Wednesday, October 28, 2009

Ares 1-X !





"Ares 1-X launch from Kennedy Space Center on Wednesday, October 28th, 2009 at approximately 11:30 a.m.. T minus 1:00 on."

This is a great rocket because it is: simple, safe, fairly cheap, and never mixes humans with payload. This is a very small step, but a step in the right direction. Hopefully this rocket will be able to carry men to space before 2015...

I wanted to quickly explain, in simple math, why I think the Shuttle system was a HUGE waste of money, time, and lives:

The shuttle program has cost at least $170 billion for just over 125 launches. That is quite a bit to say the least, certainly (at $1.5 billion per flight) not so great given the only modest LEO payload. But here is the worst part: Using advanced rockets and a really efficient external tank, the shuttle rocket motors launch up to 250,000 lbs to LEO. BUT, this includes the orbiter at about 200,000! That means that, given 127 launches, the shuttle system launched over 25 million lbs to LEO that was utterly wasted on the orbiter. That's right readers, since the early 80s the shuttle has placed enough mass in LEO to launch several Mars missions (not to mention spending the money they would cost), AND land men on the moon again, and to build a nice space station to boot. And it was all wasted because it was simply the mass of the orbiter that was to carry at most 1000 lbs of men back to Earth after the flight.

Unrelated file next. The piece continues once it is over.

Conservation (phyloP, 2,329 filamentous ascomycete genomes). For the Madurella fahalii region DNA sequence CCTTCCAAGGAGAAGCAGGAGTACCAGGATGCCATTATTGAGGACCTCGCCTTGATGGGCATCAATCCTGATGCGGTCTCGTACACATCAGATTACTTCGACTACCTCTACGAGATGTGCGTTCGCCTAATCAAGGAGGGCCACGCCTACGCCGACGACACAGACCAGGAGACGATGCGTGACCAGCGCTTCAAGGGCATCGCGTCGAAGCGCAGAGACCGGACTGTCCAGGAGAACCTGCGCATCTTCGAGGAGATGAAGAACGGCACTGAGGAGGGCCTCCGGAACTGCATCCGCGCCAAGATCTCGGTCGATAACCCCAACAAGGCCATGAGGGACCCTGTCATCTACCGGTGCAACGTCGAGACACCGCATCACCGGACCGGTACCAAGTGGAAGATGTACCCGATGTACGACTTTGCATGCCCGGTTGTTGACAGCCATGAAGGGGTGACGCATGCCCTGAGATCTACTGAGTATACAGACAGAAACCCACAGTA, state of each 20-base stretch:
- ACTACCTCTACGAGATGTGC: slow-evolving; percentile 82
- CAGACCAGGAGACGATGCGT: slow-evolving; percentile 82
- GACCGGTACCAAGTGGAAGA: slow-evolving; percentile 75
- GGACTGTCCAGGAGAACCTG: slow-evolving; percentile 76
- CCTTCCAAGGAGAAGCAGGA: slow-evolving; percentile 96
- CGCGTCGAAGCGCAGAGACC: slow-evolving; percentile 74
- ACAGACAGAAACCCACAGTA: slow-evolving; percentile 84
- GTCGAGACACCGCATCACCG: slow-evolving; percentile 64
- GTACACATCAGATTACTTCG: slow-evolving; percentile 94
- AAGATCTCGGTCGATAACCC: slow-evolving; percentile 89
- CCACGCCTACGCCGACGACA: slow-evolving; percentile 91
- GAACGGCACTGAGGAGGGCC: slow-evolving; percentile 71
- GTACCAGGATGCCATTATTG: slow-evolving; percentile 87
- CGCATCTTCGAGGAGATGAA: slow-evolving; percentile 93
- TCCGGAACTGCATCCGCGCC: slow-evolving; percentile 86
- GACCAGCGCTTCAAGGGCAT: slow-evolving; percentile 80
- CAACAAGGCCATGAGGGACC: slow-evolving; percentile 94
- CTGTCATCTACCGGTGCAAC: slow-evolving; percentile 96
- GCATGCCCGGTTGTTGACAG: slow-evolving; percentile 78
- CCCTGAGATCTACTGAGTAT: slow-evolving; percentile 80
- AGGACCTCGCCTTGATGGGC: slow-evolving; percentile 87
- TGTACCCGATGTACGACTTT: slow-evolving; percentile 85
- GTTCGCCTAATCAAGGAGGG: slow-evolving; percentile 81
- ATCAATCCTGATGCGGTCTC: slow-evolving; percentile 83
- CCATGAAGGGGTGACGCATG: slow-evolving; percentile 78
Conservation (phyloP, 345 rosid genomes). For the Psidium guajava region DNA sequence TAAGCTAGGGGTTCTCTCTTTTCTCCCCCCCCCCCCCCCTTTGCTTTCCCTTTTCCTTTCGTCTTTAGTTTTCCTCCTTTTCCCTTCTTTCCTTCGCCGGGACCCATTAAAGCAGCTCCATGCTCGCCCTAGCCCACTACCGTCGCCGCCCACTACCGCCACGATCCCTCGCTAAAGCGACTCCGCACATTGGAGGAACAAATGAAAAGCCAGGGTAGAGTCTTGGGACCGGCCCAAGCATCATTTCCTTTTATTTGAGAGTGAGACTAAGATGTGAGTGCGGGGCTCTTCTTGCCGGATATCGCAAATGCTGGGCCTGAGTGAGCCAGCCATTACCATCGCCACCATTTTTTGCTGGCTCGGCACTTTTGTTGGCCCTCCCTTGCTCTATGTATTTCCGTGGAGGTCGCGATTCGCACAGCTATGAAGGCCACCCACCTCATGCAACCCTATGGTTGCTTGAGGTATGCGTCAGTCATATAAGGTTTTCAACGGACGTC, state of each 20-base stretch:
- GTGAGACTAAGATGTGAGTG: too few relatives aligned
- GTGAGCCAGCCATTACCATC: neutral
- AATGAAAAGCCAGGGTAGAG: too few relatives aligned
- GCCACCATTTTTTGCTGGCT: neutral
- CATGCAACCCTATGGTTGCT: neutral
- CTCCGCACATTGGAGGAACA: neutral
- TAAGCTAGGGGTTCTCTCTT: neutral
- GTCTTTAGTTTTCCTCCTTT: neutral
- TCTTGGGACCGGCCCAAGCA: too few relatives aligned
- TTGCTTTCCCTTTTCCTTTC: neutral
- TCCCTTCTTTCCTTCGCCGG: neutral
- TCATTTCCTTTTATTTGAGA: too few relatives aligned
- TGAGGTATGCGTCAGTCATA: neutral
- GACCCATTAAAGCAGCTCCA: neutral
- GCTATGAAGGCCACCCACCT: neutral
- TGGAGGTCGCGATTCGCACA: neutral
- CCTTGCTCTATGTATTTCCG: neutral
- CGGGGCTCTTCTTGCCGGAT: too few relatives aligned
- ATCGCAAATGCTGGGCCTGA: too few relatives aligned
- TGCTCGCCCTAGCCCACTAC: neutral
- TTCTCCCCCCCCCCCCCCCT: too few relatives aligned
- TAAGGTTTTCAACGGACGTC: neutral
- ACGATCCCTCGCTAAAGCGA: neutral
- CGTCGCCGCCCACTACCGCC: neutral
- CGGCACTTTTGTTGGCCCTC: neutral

Anyone who wants to know more about the ill fated shuttle program, how it started on the right foot and then quickly turned into the space exploration blunder of all time, read these books:
Vol. 1
Vol. 2

2 comments:

truthspew said...

With the release of the key elements of the Augustine report I can make a few comments.

Build this and the heavy lift but put money into VASIMR technology.

R2K said...

Obviously we need money for many areas. I am not a fan of dropping out of the ISS, despite the fact that it is a huge money drain. I think funding overall should increase. But we need real rockets now, and these two Ares rockets are pretty darn good. The big one could provide the heavy lift needed to send men to deep space and mars (what the future of manned space exploration is really all about, NOT the Moon), and also launch very large probes and space telescopes. This is what we need, in addition to a safe way to launch men without spending much money.